MENU

Bullish on Real Estate? 4 Stocks That Pay Dividend Yields up to 7.5%

The last 12 months have been fairly tumultuous for real estate in Canada. The introduction of “stress tests,” hikes in lending rates, new rules to stifle foreign buyers, and poorly performing months in the hot Toronto & Vancouver markets were factors in a choppy real estate market.

Rules and scrutiny are good things in the long run. Meanwhile, the new conditions are largely tailwinds for mortgage investment companies, secondary lenders, and mortgage insurers. The list below details some of these businesses that trade on the TSX. What they also have in common is a sizable yield, between 4% and 7.5%.

Genworth MI Canada (TSX:MIC)

Genworth has been a solid investment, up 20% year to date. It is the best-performing stock on this list.

This $3.95-billion-market-cap company has a great business of selling mortgage insurance and collecting premiums, which amounted to $171 million in premiums (revenue) in the last quarter. Premium payments are counterbalanced against the losses incurred by paying out claims, and the loss ratio is currently 14% for Genworth. Meanwhile, the company pays a dividend yield greater than 4%.

Fellow Fool contributor Ambrose O’Callaghan picked Genworth as a top pick back in June. I’m pleased that I’ve held this stock for two years and have beat the market. I’m still quite bullish because the earnings-per-share ratio (EPS) continues to look really strong.

Atrium Mortgage Investment (TSX:AI)

Atrium is a non-bank lender and 74% of mortgages are residential. This $498-million-market-cap company is concentrated with 60% of investments in the Greater Toronto Area. Atrium has had a nice run, up 13% year to date. Add to this the monthly dividend that is just shy of 7%, and this small-cap financial has been market beating. The core strategy of maintaining 80% of investments being “first mortgages” plus strong management are two reasons I hold a small position in Atrium.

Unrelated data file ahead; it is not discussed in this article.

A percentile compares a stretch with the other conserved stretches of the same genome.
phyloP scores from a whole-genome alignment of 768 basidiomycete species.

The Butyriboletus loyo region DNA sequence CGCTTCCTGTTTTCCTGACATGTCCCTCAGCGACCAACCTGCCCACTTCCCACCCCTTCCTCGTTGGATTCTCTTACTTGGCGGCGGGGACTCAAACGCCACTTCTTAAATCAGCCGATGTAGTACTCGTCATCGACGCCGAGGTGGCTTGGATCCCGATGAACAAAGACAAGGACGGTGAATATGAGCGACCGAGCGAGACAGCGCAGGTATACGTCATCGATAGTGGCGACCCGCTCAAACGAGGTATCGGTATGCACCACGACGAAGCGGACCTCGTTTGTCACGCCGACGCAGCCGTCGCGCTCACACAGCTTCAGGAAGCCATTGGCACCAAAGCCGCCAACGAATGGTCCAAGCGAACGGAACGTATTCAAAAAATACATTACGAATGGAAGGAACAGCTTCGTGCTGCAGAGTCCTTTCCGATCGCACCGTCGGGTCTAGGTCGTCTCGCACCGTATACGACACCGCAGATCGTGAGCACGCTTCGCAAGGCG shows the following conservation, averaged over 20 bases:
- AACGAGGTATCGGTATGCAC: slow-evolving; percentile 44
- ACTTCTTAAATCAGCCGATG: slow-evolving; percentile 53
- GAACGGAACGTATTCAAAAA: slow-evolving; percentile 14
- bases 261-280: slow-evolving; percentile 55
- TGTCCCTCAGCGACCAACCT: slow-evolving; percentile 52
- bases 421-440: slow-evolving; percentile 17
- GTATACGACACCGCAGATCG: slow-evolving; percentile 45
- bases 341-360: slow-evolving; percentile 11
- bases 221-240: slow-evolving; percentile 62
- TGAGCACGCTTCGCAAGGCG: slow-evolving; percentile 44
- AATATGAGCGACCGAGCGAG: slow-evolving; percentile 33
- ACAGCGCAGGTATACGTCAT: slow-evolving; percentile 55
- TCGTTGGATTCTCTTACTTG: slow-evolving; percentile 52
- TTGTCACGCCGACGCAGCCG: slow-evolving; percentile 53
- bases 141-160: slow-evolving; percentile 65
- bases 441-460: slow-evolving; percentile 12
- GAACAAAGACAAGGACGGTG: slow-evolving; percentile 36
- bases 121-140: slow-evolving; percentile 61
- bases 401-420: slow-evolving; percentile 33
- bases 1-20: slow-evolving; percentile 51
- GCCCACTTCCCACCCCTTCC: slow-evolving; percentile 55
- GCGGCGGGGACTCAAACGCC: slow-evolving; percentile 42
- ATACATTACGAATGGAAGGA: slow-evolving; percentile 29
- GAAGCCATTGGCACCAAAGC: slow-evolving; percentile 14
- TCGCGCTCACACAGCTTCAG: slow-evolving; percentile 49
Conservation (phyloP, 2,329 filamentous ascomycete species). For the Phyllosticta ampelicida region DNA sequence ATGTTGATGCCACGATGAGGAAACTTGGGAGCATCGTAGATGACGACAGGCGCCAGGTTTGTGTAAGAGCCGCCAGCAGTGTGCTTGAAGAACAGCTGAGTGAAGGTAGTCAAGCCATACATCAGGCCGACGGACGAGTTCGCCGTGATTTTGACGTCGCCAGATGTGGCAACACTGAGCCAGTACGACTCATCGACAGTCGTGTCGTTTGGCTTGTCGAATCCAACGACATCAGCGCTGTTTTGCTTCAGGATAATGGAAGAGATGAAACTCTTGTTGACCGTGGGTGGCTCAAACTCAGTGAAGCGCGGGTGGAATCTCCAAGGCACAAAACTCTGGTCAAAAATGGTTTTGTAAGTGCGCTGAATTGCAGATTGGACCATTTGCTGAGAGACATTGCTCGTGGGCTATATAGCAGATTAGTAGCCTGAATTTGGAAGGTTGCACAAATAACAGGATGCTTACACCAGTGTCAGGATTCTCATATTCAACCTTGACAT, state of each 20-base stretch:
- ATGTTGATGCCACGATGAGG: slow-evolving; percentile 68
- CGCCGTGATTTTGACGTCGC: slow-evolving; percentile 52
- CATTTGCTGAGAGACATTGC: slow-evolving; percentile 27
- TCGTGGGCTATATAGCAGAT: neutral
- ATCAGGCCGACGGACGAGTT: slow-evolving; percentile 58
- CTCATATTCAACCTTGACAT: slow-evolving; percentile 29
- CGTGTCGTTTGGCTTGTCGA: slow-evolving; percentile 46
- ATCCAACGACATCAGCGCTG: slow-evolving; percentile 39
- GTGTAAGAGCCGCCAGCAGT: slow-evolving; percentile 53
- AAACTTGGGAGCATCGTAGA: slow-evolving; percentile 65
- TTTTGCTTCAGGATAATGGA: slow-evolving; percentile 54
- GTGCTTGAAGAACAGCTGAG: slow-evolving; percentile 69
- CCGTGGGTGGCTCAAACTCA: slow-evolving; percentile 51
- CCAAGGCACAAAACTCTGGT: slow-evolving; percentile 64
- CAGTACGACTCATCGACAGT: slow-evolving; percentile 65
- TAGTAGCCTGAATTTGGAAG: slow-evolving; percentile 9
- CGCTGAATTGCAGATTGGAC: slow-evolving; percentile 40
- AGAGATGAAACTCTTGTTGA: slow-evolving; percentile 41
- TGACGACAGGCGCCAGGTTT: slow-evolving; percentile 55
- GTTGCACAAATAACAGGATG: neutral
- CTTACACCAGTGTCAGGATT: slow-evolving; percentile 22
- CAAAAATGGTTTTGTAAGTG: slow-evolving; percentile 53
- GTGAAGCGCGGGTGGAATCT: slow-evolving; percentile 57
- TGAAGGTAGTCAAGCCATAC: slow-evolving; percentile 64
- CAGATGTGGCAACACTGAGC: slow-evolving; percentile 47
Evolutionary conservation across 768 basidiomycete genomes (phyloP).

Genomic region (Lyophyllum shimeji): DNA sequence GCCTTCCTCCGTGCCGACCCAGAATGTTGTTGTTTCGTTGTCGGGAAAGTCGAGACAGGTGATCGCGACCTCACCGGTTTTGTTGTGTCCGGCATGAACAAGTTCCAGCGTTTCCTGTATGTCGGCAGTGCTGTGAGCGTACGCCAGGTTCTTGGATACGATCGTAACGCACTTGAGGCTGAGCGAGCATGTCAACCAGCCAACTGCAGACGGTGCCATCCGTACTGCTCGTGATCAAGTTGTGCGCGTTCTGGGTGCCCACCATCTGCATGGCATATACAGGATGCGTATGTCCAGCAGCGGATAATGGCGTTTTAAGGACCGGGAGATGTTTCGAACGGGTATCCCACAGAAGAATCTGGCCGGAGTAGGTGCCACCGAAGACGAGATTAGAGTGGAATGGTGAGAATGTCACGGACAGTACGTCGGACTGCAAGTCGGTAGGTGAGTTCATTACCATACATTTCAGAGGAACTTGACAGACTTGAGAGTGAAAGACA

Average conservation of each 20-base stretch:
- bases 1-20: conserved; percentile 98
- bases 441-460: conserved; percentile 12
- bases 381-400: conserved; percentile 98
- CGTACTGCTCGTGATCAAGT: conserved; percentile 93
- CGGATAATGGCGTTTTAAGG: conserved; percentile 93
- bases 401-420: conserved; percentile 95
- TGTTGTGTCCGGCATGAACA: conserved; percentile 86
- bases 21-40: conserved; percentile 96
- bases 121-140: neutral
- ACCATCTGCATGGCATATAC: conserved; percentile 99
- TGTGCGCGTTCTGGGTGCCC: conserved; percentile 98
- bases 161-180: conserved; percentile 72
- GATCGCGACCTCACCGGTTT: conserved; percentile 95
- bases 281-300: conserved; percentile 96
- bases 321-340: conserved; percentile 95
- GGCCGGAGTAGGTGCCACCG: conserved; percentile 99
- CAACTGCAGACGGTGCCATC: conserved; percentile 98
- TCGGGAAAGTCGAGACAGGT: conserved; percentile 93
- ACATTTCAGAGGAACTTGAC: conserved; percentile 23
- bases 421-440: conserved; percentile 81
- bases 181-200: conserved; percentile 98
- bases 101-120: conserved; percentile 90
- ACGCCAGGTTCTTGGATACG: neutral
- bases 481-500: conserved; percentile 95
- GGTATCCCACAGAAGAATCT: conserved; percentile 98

Timbercreek Financial (TSX:TF)

This $732-million-market-cap company is a non-bank lender for commercial real estate investors. It’s hard to find a lot of articles on this small cap, but Will Ashworth gave a good perspective on it back in April. Timbercreek is willing to loan up to 85% of the loan-to-value ratio and most of the assets held are from 113 mortgage investments, with a concentration of deals in Ontario. Timbercreek also owns investment properties, so there is balance from revenue sources to help support the 7.38% yield.

Firm Capital Mortgage Investment (TSX:FC)

The smallest market cap on this list is Firm Capital, another non-bank lender with a market cap $340 million. Firm Capital shares some resemblance to Atrium, with a heavy concentration of the portfolio in Ontario (>90%). In this case, mortgage deals are skewed towards land and construction stages, which makes this business fairly distinct from competitor Atrium.

The payout on the >7% dividend is close to 100% of revenues, which could be a concern. Management must be reasonably confident that they can keep this dividend train going, however, as in June the company announced a special dividend to shareholders to tick the total dividend payment up to 7.5%.

Motley Fool Canada Issues Rare "Double Down" Buy Alert

Iain Butler has stumbled upon a little-owned stock he believes could be one of the greatest discoveries of his almost 20 years as a professional investor.

This is your chance to get in early on of what could prove to be a very special investment recommendation. Think about how many investing trends you've missed out on, even though you knew they were going to be big. Don't let that happen again.

Simply click here to get started and access our secure sign-up page.

Fool contributor Brad Macintosh owns shares of ATRIUM MORTGAGE INVESTMENT CORPORATION and GENWORTH MI CANADA INC.

I consent to receiving information from The Motley Fool via email, direct mail, and occasional special offer phone calls. I understand I can unsubscribe from these updates at any time. Please read the Privacy Statement and Terms of Service for more information.